March 15, 2001 Berry Petroleum Company P.O. Bin X Taft, California 93268 Gentlemen: In connection with the Annual Report on Form 10-K for the fiscal year ended December 31, 2000, (the Annual Report) of Berry Petroleum Company (the Company), we hereby consent to (i) the use of and reference to (a) our report dated February 26, 2001, entitled "Appraisal Report as of December 31, 2000, on Certain Property Interests owned by Berry Petroleum Company," which pertains to interests of the Company in certain oil and gas properties located in California, Louisiana, Nevada, Oklahoma, Texas, and Wyoming; (b) our report dated February 16, 2000, entitled "Appraisal Report as of December 31, 1999, on Certain Property Interests owned by Berry Petroleum Company," which pertains to interests of the Company in certain oil and gas properties located in California, Louisiana, Nevada, Oklahoma, Texas and Wyoming; and (c) our report dated February 16, 1999, entitled "Appraisal Report as of December 31, 1998, on Certain Property Interests owned by Berry Petroleum Company," which pertains to interests of the Company in certain oil and gas properties located in California, Louisiana, Nevada, Oklahoma, Texas and Wyoming; (collectively referred to as the "Reports"), under the caption "Oil and Gas Reserves" in items 1 and 2 of the Annual Report and under the caption "Supplemental Information About Oil and Gas Producing Activities (Unaudited) in item 8 of the Annual Report; and (ii) the use of and reference to the name DeGolyer and MacNaughton as the independent petroleum engineering firm that prepared the Reports under such items; provided, however, that since the cash-flow calculations in the Annual Report include estimated income taxes not included in the Reports, we are unable to verify the accuracy of the cash-flow values in the Annual Report. Very truly yours, DeGOLYER and MacNAUGHTON Exhibit 23.2
5 0000778438 BERRY PETROLEUM COMPANY 1,000 YEAR DEC-31-2000 DEC-31-2000 2,731 582 26,420 0 0 34,923 307,303 105,660 238,359 36,076 0 0 0 220 145,004 238,359 171,566 172,049 0 109,433 7,754 0 3,186 51,676 14,493 37,183 0 0 0 37,183 1.69 1.67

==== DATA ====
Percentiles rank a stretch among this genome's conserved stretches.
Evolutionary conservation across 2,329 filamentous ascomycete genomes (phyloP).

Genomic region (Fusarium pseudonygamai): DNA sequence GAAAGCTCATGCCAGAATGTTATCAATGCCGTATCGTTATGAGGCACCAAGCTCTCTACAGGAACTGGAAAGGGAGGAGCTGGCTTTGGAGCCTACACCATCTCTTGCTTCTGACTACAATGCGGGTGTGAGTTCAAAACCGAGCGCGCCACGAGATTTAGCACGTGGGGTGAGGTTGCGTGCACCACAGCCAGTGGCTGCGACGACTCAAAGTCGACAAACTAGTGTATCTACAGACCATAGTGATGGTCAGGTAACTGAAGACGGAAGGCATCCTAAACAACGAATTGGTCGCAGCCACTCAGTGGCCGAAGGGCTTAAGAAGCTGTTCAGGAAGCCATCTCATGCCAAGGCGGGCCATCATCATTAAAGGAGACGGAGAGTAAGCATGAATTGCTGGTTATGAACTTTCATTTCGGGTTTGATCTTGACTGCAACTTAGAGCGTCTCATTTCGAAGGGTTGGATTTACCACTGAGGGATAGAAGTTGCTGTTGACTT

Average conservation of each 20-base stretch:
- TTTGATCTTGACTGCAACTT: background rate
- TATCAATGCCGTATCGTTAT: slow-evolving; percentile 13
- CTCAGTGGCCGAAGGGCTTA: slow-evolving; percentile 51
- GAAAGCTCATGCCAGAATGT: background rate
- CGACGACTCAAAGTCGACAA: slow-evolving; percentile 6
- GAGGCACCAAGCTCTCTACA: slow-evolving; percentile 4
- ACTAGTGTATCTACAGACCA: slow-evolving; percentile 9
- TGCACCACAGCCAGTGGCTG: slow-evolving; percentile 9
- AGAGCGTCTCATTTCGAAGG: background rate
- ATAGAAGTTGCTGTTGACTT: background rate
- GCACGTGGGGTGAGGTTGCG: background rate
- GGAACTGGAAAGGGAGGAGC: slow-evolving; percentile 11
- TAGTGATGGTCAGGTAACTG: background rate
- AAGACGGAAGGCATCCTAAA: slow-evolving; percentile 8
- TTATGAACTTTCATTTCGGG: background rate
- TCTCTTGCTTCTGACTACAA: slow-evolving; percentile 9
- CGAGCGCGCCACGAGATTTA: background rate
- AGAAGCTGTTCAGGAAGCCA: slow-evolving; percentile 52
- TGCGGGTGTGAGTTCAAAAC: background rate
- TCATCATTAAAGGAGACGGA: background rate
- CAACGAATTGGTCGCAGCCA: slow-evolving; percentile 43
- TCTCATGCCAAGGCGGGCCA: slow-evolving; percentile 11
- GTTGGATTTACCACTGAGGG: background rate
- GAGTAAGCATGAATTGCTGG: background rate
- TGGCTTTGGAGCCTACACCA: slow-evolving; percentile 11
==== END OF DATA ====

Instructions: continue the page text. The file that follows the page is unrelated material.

UNDERTAKING FOR FORM S-8 REGISTRATION STATEMENT For purposes of complying with the amendments to the rules governing Form S-8 (effective July 13, 1990) under the Securities Act of 1933, the Company hereby undertakes as follows, which undertaking shall be incorporated by reference into the Company's Registration Statements on Form S-8 (No. 333-62799, 333-62871 and 333-62873): Insofar as indemnification for liabilities arising under the Securities Act of 1933 may be permitted to director, officers and controlling persons of the Company pursuant to the foregoing provisions, or otherwise, the Company has been advised that in the opinion of the Securities and Exchange Commission such indemnification is against public policy as expressed in the Securities Act of 1933 and is, therefore, unenforceable. In the event that a claim for indemnification against such liabilities (other than the payment by the Company of expenses incurred or paid by a director, officer or controlling person of the Company in the successful defense of any action, suit or proceeding is asserted by such director, officer or controlling person in connection with the securities being registered, the Company will, unless in the opinion of its counsel the matter has been settled by controlling precedent, submit to a court of appropriate jurisdiction the question whether such indemnification is against public policy as expressed in the Act and will be governed by the final adjudication of such issue.
47 Exhibit 99.1